- The Linguistic Turn in Contemporary Japanese Literary Studies: Politics, Language, Textuality
The Linguistic Turn in Contemporary Japanese Literary Studies is another wonderful addition of critical essays to our field of Japan studies. It is comprised of translations of Japanese scholarly essays as well as original English-language works, all of which, in one way or another, thematize and/or embody the notion of the “linguistic turn” experienced in the 1970s and 1980s. What constitutes this “linguistic turn” is eloquently and incisively delineated by Michael Bourdaghs’s brilliant introduction: it was a movement from sakuhinron (studies of a single work) to tekusutoron, a reading of works as “texts” based on:
the adaptations of concepts and methodologies originally developed in the realm of linguistics, be it in the structuralism of Saussure, the dialogism of Volosinov and Bakhtin, the theories of linguistic subjectivity derived from the work of Benveniste, or the analyses of codes, message, and poetic function carried out by Jakobson and the Prague School.(p. 5)
The change in methodology, which coincided with “the rise of ‘theory,’” this volumes shows, engaged with multifarious forces that define our field and opened up multiple possibilities that are thematized in this book: analysis of subjectivity and intersubjectivity, gender, the politics of language, and so forth.
The book is divided into three parts. The first, entitled “Pieces of the Linguistic Turn: Translation,” includes essays by Noguchi Takehiko, Kamei Hideo, Hirata Yumi, and Mitani Kuniaki, all originally published in Japanese in the 1970s and 1980s by participants in this linguistic turn. Deploying the narratological and semiotic framework that was integral to the linguistic turn, Noguchi’s essay takes up a commentary on Genji monogatari (The tale of Genji) written by nativist scholar Hagiwara Hiromichi and shows how Hiromichi explicated the narrative discourse of monogatari solely through the poetic functions of language. Kamei masterfully traces the history of modern Japanese literature focusing on representations of subjectivity and intersubjectivity—the central component of this linguistic turn—while situating Ōoka Shōhei’s Furyoki (A Japanese POW’s story) as a response to the limitations of the theories of “language” embedded in the history of modern Japanese literature. Hirata’s piece is also heavily narratological [End Page 233] in her examination of Edo and early Meiji texts, exploring the complex shift in narrative discourse and its link to the production of a new subjectivity. The last essay, by Mitani, constitutes a critical response to the works of Kamei and Hirata in that it highlights their urge to “productively” narrativize the birth of the modern narrator; the essay argues that such shift in narrative discourse marked a loss and/or a concealment of alternate possibilities inherent in classical Japanese literature. These essays together convincingly show how the linguistic turn was not a homogeneous occurrence. Despite their common theoretical stances and methodologies, the works demonstrate how such positions were contested as well as questioned by the very proponents of the linguistic turn.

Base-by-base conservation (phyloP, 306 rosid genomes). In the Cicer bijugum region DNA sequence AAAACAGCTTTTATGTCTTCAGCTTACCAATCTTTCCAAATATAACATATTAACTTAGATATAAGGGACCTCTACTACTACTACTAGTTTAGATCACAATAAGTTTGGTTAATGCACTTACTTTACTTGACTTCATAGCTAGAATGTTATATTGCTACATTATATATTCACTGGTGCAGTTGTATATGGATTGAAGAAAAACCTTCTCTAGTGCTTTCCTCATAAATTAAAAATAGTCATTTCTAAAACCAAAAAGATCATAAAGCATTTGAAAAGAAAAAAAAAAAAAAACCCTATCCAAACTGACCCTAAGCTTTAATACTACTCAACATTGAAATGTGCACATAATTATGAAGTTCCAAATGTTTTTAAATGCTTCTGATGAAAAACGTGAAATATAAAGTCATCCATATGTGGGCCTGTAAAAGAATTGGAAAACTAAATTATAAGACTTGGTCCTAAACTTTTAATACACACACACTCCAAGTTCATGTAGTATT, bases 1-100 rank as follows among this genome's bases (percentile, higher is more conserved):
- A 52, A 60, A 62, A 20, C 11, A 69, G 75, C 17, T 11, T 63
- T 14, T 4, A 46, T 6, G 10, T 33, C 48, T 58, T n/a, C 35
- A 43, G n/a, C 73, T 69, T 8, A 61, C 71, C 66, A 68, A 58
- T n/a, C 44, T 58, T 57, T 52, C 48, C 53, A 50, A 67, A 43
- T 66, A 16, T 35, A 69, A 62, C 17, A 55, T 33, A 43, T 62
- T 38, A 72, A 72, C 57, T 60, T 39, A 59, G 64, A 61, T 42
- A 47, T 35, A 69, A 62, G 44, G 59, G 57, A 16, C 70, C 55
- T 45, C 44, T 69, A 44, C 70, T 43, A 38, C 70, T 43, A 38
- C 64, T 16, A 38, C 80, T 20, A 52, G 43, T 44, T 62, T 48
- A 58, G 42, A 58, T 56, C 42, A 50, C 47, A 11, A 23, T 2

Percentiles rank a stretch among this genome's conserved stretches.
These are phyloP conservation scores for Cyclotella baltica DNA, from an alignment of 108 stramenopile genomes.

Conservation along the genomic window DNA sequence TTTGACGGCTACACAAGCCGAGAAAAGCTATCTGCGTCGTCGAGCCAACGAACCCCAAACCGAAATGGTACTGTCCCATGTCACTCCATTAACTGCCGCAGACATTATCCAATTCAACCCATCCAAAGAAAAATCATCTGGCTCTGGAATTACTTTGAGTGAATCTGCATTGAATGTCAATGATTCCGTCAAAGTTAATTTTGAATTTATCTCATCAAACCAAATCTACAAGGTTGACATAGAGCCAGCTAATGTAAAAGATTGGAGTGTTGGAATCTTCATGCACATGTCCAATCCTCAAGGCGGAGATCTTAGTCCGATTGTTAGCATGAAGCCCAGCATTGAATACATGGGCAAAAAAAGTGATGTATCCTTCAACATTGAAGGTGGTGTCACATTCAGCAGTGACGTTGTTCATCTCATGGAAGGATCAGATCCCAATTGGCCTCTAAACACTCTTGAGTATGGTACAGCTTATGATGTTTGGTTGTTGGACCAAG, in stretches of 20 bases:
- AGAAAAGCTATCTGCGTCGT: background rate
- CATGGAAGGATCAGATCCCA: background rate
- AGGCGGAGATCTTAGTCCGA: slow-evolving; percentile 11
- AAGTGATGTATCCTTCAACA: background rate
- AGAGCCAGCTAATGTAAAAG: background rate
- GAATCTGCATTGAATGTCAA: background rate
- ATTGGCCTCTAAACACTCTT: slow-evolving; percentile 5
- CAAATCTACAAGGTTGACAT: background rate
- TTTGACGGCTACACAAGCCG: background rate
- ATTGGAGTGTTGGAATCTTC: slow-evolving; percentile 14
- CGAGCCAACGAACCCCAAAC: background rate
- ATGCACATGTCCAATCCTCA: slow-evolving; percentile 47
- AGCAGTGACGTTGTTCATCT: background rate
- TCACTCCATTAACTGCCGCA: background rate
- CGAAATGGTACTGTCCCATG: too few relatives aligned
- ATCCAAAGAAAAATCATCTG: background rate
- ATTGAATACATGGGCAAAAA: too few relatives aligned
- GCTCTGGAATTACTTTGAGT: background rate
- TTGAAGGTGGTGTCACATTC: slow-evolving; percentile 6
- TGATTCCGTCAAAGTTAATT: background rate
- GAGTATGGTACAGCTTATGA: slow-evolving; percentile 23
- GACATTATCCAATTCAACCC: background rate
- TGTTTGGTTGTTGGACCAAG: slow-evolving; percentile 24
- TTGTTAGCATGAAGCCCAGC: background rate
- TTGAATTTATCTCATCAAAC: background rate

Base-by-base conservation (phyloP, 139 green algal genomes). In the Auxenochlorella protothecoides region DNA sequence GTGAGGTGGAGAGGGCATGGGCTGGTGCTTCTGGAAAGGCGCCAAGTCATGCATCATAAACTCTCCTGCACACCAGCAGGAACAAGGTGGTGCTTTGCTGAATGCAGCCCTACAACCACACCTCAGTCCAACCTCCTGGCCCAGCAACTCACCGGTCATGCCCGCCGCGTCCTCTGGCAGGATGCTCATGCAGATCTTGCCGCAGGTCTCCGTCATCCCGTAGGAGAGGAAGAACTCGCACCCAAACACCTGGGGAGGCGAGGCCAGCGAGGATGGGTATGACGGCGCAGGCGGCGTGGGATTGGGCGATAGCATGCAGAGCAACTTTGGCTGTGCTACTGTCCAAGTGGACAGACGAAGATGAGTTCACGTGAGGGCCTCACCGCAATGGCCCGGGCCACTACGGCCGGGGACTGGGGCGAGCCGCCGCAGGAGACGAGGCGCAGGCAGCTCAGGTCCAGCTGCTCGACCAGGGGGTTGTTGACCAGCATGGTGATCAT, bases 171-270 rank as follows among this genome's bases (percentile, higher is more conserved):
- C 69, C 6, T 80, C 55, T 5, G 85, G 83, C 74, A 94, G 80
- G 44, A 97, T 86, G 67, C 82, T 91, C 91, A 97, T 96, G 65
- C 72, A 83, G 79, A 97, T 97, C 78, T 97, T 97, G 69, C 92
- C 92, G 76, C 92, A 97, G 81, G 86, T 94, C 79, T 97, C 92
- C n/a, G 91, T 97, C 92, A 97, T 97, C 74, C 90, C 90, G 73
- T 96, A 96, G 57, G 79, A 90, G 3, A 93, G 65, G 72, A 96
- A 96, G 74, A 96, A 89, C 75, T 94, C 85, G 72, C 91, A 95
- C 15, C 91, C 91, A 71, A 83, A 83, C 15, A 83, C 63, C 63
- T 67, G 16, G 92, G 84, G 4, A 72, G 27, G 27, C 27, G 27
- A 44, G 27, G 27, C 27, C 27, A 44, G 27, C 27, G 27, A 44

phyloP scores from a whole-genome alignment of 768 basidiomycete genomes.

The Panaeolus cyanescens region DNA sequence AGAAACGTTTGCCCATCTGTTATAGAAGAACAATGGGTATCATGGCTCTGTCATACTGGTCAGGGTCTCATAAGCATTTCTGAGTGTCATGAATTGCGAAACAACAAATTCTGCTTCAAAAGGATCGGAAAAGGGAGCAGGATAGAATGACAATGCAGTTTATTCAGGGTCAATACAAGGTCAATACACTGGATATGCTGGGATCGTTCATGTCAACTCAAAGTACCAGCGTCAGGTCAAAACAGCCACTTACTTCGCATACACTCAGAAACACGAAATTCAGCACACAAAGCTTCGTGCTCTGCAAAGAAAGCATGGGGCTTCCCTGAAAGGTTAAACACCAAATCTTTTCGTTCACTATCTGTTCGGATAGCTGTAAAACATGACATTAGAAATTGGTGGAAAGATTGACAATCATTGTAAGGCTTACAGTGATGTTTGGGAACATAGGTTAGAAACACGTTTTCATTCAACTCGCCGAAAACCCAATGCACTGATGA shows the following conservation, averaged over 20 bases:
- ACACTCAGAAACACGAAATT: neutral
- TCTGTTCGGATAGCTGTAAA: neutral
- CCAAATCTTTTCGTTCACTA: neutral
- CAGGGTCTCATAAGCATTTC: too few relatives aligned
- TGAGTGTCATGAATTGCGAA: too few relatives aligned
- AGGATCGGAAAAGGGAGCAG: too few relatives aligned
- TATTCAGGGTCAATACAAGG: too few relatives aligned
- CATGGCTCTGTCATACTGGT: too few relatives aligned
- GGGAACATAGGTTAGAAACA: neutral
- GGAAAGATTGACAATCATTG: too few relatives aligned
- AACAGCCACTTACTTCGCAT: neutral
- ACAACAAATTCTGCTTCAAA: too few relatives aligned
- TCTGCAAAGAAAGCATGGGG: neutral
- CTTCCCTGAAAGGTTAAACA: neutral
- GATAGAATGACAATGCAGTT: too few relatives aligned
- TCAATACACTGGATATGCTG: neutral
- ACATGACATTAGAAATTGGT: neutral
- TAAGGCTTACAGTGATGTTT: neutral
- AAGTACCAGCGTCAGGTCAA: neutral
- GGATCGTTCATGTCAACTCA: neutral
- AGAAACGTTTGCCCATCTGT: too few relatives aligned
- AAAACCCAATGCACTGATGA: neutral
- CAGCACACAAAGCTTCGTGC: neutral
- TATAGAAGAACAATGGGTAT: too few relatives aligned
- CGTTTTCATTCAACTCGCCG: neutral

The volume’s second part, “Theories and Politics of Language,” includes a translation of another essay by Kamei, which is complemented by articles written by John Whitman, Richi Sakakibara, and Norma Field. Though their notions of “politics” differ considerably, each of the essays is remarkable. Kamei unravels the complex site of the political discourse of the 1960s and 1970s by examining the language of student protests and demonstrates how intellectuals in the 1970s sought post-Saussurian theories of language that were forgotten in the rise of structuralism in the 1980s. Whitman historicizes and produces a link between the debate on Tokieda Motoki’s (mis) understanding of Ferdinand de Saussure and the recent deployment of Tokieda’s theories in the field of Japanese literary studies. Sakakibara takes up Yoshimoto Takaaki and examines Yoshimoto’s use of the term gengo (language), a contested term in the political field of the 1950s and 1960s, to offer a sharp critique of orthodox Marxism by endowing a certain universality to the term...